Most early-stage breast cancers in the U.S. are found with screening mammography, before any warning signs or symptoms appear.
However, breast cancer also is found when there are warning signs. So, it’s important to be aware of these warning signs and see a health care provider if you notice any breast changes.
- What did my biopsy show?
- What kind of breast cancer do I have? What are the hormone receptor status and HER2 status of my tumor? What are the results of other tests?
- Where in the breast did the cancer start?
- What is the grade of my tumor? Is the breast cancer fast-growing or slow-growing?
- How many lymph nodes were removed? How many had cancer?
- What is the stage of my breast cancer? How does this affect my treatment options? How does it affect my chances for survival?
- Besides the stage of my breast cancer, what other factors affect my treatment options and prognosis?
- Will tumor profiling tests, such as Oncotype DX®, PAM50 (Prosigna®) or MammaPrint®, be done on the tumor tissue? If so, how will the results affect my treatment? If not, why not?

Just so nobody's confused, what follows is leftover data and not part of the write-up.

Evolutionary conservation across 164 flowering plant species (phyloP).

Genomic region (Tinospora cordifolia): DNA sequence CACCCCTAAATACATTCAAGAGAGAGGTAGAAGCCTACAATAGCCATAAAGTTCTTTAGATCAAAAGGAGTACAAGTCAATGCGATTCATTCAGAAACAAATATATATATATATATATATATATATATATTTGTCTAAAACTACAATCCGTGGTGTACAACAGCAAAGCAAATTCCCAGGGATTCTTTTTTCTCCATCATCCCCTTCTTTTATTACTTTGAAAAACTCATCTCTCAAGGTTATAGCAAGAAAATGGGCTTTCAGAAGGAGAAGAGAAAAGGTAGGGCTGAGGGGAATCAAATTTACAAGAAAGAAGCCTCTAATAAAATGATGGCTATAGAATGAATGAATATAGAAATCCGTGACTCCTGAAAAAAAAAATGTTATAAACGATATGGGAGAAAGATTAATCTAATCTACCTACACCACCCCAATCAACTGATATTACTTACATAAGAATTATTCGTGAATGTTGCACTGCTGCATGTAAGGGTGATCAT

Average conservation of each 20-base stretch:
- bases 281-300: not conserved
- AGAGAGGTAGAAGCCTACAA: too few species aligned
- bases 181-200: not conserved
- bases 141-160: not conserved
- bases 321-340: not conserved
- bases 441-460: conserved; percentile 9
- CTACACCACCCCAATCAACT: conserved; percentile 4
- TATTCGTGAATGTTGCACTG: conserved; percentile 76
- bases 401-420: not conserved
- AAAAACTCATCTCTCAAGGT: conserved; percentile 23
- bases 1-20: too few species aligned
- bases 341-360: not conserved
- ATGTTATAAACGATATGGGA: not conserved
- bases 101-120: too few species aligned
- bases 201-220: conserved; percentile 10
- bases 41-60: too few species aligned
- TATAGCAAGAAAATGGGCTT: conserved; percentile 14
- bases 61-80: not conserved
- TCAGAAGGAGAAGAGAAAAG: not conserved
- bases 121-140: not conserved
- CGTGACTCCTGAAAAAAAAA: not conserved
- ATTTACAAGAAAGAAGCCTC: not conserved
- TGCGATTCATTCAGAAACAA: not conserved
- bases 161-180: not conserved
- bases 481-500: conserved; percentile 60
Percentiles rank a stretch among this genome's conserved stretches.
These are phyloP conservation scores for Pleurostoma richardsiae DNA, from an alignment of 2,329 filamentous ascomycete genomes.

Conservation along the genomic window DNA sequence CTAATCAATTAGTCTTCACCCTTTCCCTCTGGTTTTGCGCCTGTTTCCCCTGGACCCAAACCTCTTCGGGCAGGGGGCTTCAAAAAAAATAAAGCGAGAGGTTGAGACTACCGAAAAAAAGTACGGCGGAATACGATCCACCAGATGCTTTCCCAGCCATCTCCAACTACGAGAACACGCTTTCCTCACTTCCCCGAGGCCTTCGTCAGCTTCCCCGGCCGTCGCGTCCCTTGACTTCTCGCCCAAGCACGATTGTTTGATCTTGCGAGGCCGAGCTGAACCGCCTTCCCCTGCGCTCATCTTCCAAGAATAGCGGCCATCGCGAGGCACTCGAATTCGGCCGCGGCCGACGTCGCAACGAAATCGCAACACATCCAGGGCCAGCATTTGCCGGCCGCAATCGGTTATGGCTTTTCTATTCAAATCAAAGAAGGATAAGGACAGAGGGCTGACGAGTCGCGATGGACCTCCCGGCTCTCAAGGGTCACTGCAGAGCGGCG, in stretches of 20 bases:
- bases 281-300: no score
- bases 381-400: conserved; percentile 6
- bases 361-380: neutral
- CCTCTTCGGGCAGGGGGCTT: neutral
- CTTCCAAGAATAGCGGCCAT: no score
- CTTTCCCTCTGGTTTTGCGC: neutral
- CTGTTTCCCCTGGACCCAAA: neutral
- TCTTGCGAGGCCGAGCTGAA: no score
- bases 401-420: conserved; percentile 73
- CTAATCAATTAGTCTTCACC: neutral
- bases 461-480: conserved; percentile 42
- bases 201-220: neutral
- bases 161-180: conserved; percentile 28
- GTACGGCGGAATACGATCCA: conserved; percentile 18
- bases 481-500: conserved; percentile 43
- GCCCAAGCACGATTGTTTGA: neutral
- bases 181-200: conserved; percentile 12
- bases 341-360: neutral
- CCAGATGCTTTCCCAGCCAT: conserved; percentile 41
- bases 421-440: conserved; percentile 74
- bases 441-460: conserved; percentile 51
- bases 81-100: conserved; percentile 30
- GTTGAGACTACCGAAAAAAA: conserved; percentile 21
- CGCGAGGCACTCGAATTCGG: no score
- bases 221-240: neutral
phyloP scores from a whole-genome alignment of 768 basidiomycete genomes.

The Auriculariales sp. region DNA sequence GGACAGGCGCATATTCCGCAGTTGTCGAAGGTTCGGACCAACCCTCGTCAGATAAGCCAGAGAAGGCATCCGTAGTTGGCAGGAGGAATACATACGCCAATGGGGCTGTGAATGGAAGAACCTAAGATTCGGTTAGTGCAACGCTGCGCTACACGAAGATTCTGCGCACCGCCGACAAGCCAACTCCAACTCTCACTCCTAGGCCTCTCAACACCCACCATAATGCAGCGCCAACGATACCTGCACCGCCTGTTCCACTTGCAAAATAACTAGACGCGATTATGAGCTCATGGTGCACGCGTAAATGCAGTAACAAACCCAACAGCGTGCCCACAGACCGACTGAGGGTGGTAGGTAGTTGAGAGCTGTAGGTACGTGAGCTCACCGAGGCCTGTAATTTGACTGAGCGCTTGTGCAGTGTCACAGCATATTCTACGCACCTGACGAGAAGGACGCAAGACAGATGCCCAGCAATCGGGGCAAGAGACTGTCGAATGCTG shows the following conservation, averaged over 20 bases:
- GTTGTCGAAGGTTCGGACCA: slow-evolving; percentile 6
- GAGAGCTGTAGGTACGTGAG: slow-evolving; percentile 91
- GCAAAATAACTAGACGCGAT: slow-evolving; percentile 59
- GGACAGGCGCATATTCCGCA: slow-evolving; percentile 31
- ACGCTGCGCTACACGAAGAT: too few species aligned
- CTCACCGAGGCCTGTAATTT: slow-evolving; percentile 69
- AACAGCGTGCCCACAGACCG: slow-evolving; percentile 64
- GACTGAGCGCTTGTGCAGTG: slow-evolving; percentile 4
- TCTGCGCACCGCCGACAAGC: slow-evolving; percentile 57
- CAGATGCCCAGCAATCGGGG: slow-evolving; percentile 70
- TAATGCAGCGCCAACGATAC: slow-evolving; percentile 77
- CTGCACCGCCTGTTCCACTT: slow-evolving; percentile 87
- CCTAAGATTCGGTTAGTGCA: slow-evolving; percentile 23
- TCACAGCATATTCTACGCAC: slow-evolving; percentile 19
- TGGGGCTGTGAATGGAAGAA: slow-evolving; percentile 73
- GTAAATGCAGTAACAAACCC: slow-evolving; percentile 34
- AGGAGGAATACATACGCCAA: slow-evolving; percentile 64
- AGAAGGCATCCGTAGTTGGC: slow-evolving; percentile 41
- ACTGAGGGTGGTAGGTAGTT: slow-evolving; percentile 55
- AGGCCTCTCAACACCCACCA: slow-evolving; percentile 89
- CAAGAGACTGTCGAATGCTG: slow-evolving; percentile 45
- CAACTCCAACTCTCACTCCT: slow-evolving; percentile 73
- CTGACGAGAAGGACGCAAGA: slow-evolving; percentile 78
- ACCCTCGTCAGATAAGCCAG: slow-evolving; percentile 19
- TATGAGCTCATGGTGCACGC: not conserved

- Was the entire tumor removed? Were the margins close or positive? Do I need more surgery?
- Do I need tests to see if the cancer has spread to other organs (such as the bones, liver, lungs or brain)?
- Would you give me a copy of the pathology report and other test results?
- Who will discuss my treatment options with me? When will I meet with them? How much time can I take to decide what type
- of treatment to have? How long will it be before treatment begins?
- What can I do to prepare for my next appointment?
- What do I need to consider before treatment begins if I would like to have a child after being treated for breast cancer?
- Will my tumor be saved? Where will it be stored? For how long? How can it be accessed in the future?